The Budget on 16 March 2016 affected the rural property market in two ways.
- “Slice” system for mixed used transactions – even if they include one or more residential properties, the sale of a farm is subject to “commercial” rates of SDLT rather than the “residential rates” for SDLT. Until 17 March, that meant that, unless the purchase was by a company and included a very valuable dwelling, SDLT would be calculated by applying 4 per cent to the total property price at the most.
From 17 March instead of the “slab” approach, with the entire price being paid at a single rate, we now have the “slice” system, with different slices of value being charged at different rates. The slice below £150,001 does not attract SDLT: the slice between £150,001 and £250,000 is calculated at 2 per cent: and the slice above £250,000 is calculated at 5 per cent.
The slice system avoids the “cliff edge” marking the difference between, say, 3 per cent on £500,000 or 4 per cent on £500,001. The temptation to agree unrealistic valuations of non-chargeable items such as chattels or entitlements in order to reduce the property price and stay at the lower level is therefore reduced.
The overall effect is that more SDLT will be payable by the buyer if the price is more than £1,050,000. An estate purchased at £10 million will now cost the buyer £489,500 instead of the previous liability of £400,000.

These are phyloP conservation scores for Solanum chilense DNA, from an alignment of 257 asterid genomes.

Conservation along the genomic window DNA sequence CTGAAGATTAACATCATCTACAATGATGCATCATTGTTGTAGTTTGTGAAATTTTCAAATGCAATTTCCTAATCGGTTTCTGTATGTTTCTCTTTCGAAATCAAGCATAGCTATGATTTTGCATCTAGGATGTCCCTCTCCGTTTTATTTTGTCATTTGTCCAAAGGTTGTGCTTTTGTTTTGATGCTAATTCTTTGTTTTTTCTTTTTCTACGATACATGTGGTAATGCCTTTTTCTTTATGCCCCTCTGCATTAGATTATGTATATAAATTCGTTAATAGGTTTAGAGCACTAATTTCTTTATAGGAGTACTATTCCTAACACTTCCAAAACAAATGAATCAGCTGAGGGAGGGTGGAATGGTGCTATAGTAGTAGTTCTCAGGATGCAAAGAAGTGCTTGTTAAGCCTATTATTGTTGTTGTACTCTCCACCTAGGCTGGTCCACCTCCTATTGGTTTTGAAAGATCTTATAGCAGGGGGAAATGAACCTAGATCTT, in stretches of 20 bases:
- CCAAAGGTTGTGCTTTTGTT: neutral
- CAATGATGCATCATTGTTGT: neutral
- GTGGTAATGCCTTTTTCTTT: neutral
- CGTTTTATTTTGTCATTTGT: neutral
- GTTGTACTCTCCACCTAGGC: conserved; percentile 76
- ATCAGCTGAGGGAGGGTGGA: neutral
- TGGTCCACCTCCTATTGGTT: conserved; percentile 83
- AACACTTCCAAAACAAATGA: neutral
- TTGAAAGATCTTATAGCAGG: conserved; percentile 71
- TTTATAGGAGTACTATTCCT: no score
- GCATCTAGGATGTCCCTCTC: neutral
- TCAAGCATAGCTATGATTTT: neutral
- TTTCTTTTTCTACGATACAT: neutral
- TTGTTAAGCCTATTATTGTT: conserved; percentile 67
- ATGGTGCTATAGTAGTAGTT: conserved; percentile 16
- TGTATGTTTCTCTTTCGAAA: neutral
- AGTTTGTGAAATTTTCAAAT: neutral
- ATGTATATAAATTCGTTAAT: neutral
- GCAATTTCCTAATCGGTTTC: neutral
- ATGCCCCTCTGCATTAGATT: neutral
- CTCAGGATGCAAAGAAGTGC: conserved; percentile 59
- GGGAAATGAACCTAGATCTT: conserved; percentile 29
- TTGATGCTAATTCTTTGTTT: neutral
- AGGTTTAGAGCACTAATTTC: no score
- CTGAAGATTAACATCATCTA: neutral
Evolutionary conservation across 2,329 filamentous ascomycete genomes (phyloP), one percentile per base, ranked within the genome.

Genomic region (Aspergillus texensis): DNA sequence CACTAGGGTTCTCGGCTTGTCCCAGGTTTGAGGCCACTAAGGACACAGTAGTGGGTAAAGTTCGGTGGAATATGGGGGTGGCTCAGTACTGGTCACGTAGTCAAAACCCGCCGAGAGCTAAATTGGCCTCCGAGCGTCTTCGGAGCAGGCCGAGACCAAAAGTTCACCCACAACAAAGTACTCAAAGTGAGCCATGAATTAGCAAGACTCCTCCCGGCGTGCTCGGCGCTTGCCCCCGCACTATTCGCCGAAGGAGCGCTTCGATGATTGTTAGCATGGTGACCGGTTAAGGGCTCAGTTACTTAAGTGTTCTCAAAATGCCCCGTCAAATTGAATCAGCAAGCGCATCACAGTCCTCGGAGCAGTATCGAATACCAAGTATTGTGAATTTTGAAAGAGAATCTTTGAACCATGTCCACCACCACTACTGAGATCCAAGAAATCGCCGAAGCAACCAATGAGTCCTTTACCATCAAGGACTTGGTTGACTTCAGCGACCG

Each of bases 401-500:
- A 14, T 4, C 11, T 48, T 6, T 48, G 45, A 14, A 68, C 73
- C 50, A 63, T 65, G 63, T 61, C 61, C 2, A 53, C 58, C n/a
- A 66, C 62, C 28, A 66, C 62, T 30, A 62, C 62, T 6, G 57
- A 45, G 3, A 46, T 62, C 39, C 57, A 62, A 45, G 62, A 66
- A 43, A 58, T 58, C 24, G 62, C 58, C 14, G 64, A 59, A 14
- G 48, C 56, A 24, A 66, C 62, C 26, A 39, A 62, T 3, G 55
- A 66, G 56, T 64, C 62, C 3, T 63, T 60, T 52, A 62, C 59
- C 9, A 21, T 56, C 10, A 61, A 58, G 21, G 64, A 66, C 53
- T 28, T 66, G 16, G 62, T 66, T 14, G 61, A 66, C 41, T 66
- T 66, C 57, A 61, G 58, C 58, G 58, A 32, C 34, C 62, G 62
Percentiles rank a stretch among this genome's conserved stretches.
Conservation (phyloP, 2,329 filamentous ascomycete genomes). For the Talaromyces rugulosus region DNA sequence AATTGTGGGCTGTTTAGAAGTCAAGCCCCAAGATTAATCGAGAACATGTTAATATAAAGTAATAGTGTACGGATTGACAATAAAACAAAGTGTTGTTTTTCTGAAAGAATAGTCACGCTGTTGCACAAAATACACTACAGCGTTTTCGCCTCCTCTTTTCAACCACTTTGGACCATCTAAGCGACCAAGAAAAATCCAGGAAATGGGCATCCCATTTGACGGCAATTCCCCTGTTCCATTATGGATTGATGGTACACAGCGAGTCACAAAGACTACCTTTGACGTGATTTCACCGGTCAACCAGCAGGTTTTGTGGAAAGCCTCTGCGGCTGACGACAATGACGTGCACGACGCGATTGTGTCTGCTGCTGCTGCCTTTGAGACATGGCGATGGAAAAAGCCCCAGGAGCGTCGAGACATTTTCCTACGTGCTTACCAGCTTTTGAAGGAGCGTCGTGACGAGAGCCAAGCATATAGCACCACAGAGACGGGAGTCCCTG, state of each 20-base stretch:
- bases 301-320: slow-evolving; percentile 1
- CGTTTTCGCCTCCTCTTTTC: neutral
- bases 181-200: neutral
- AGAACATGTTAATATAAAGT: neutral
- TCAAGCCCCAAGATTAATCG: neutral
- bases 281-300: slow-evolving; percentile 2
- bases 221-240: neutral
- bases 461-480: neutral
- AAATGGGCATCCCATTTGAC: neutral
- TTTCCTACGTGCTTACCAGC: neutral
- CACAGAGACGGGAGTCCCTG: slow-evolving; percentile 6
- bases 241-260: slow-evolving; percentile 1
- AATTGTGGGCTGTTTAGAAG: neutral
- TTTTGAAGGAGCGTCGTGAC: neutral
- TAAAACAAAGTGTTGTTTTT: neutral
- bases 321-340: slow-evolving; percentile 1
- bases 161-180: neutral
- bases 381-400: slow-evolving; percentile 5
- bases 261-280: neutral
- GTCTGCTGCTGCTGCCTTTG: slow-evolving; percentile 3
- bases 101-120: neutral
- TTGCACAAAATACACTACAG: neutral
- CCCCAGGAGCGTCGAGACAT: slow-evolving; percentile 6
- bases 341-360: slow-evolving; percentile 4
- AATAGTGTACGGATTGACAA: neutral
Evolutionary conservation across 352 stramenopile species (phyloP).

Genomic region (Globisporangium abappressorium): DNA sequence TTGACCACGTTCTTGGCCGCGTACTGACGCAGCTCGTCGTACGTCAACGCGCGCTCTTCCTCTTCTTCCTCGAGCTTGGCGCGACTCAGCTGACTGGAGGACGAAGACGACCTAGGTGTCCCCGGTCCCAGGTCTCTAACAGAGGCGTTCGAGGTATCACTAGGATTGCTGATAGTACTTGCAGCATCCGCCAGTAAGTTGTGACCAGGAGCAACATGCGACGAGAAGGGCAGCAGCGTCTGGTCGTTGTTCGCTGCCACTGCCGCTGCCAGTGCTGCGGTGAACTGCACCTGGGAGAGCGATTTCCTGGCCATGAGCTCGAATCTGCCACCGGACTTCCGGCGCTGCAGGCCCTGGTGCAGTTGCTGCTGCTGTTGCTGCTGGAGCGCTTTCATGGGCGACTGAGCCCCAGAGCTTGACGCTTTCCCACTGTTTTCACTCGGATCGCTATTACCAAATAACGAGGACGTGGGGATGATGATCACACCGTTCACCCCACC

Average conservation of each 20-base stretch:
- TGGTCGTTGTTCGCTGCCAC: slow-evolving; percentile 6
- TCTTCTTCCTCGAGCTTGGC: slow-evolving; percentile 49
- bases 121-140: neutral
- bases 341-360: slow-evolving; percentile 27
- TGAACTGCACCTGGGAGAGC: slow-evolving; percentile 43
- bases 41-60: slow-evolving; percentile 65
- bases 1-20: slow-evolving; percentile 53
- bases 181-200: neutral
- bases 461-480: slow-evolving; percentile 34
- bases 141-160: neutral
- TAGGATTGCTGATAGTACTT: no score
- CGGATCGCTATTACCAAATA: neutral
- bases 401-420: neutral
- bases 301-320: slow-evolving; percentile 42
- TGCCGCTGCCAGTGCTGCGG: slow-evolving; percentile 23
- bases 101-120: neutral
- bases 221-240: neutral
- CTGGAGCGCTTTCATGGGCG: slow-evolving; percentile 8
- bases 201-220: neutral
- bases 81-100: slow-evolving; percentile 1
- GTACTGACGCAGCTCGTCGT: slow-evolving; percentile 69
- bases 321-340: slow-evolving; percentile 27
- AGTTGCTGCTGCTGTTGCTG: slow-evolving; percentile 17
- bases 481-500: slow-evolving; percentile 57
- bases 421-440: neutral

- Additional residential property surcharge – the “second homes” surcharge of 3 per cent on the applicable residential rate could have a serious effect on the rural residential market in many parts of the country. Not only does it affect the city dweller’s holiday cottage in Cornwall, but it also affects the lifestyle purchaser in the Cotswolds who, in buying a large house also acquires a gardener’s cottage as the “additional residential property”. The whole purchase price for both Cotswold houses could be subject to the additional 3 per cent rate. However, draft legislation produced recently to deal with the exclusion of “granny annexes” from the scope of the additional charge may well cover gardeners’ cottages too. The cottage would, if the legislation is enacted as drafted, need to be in the grounds of the main house and the value of the main house would need to comprise at least two thirds of the value of the transaction.
The lesson for those buying rural properties is to think about their SDLT liability at an early stage. Taking care over the identity of the property to be acquired is likely to be a better protection against an increased SDLT bill than attempts to manipulate structures or value during the transaction.
For a fuller account of the changes to SDLT see our article: Budget 2016 update: additional 3% SDLT on additional residential properties.